When you visit the Oregon Coast, enjoying a feast of Oregon's delicious Dungeness crabs is a must! Here is what you need to know all about eating or catching crab in Florence.
Dungeness crab specials pop to the top of menus at local restaurants through the winter and spring months when commercial crabbing is in full swing. Prices and availability for crab can fluctuate depending on crabbing restrictions, demand and the season, so checking in frequently with local vendors is helpful when your heart is set on crab for dinner.
Crab on the Menu
When crab is bounteous, local restaurants, wineries or organizations will feature crab feeds. Watch the calendar for these epic all-you-can-eat crab dinners from casual to grand affairs featuring wine pairings. In previous seasons seafood celebrations have been held at the Florence Event Center, the Cottage Grove Armory, WildCraft Cider Works, Provisions Market Hall and King Estate — often in February or early spring.
Start your search with 1285 Restobar in Florence which has crab encrusted salmon (two of Oregon's top culinary highlights!) and crab ravioli. Or explore the current menu at the intimate, romantic Waterfront Depot in Florence which typically features crab Caesar salad, crab stuffed mushrooms and crab cakes. Locavore-minded seafood and northwest-style restaurants are also good bets when it comes to fresh, seasonally available crab.
Some of the best places to eat or buy crab fresh straight from the boats include the two local fish markets in Eugene — Fisherman's Market and Newman's Fish Market. In Florence, Novelli's Crab & Seafood is right on the docks, serving up delicious crab chowder and freshly caught crab from their own boats. Also in Florence, conveniently on Highway 101, is the Krab Kettle, a charming seafood market by the Florence Area Chamber of Commerce visitor information center.
Do It Yourself
Recreational crabbing is legal and open at piers, jetties, bays, beaches and tide pools year-round on the Oregon coast. But locals know that months ending in "r" (September, October, November and December) are the best time to haul up abundant crab.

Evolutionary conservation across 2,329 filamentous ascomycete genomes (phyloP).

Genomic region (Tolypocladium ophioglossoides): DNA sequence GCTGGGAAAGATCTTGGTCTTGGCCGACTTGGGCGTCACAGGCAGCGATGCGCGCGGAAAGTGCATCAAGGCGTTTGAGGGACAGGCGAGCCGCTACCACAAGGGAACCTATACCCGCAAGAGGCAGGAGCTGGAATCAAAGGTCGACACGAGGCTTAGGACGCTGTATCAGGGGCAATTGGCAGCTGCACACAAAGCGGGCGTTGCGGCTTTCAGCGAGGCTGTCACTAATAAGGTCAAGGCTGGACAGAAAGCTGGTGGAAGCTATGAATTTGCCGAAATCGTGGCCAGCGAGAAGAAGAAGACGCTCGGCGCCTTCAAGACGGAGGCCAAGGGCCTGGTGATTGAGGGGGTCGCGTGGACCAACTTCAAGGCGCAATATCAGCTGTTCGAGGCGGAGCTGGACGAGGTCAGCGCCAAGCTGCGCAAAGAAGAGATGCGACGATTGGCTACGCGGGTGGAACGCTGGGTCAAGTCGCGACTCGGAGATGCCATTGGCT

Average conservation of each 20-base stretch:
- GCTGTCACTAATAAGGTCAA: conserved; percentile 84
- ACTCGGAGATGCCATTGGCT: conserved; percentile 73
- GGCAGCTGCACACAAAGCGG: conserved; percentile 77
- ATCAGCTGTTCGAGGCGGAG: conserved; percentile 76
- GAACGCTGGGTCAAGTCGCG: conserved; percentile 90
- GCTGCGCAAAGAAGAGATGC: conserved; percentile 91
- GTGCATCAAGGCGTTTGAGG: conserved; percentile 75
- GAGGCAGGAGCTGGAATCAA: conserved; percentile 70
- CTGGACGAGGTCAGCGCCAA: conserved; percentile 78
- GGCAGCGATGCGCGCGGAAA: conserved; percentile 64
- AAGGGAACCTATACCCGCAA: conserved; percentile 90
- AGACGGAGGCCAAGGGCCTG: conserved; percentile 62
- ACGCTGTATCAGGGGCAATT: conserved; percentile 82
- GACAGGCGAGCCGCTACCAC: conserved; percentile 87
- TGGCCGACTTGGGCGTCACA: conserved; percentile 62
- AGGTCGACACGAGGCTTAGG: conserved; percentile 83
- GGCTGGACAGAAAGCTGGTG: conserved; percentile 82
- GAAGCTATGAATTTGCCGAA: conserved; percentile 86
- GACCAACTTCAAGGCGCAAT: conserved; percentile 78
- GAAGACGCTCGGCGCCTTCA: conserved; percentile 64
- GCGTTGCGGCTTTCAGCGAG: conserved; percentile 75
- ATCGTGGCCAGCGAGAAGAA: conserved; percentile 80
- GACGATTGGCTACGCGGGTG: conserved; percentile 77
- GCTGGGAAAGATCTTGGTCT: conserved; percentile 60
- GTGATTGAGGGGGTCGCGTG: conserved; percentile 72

Getting in a boat and dropping your crab rings in the open ocean is not permitted from October 16 to November 30. Commercial crabbing typically gears up in November, just in time for holiday dining and markets. But both recreational crabbing and commercial crabbing may be restricted if health risks are noted during routine agency biotoxin testing. Crab size and population may also impact the season opening for commercial crabbing. Check with the Oregon Department of Fish & Wildlife for any crabbing restrictions or closures.
Crab rings / pots and other accessories can be purchased at Bi-Mart or local sporting goods stores. You'll also need bait, which can be raw chicken legs or fish carcasses. A shellfish license is required for crabbers age 12 years old and up. Crabs must be male and no smaller than 5 3/4 inches wide. Get a crab ruler and learn to identify male versus females. Some of the rulers may have example illustrations on them for quick reference.
The daily limit is 12 male crabs per day per licensee.
Where to Pull Up Crab Pots
You'll need butter, lemons and crab crackers (pick some up at Kitchen Klutter in Florence) and plenty of napkins. Cooking crab is probably prohibited or discouraged in your vacation rental or hotel kitchenette due to the strong seafood odor. Please be respectful and request permission first. Seafood shops or boilers on the docks will often do the cooking and cleaning for you for a small fee.
Now you are ready to dine. Crab can be a very simple affair — pair it with a white wine from the Florence's Bodega Wine Parlour, a loaf of bread from, a whole lot of butter and a drizzle of lemon. Be prepared to be messy and enjoy. Depending on your appetite and the crab size, expect to eat anywhere from a half a crab to two whole ones. Leftover crab can be cracked and put in the fridge for the next morning's best omelette ever.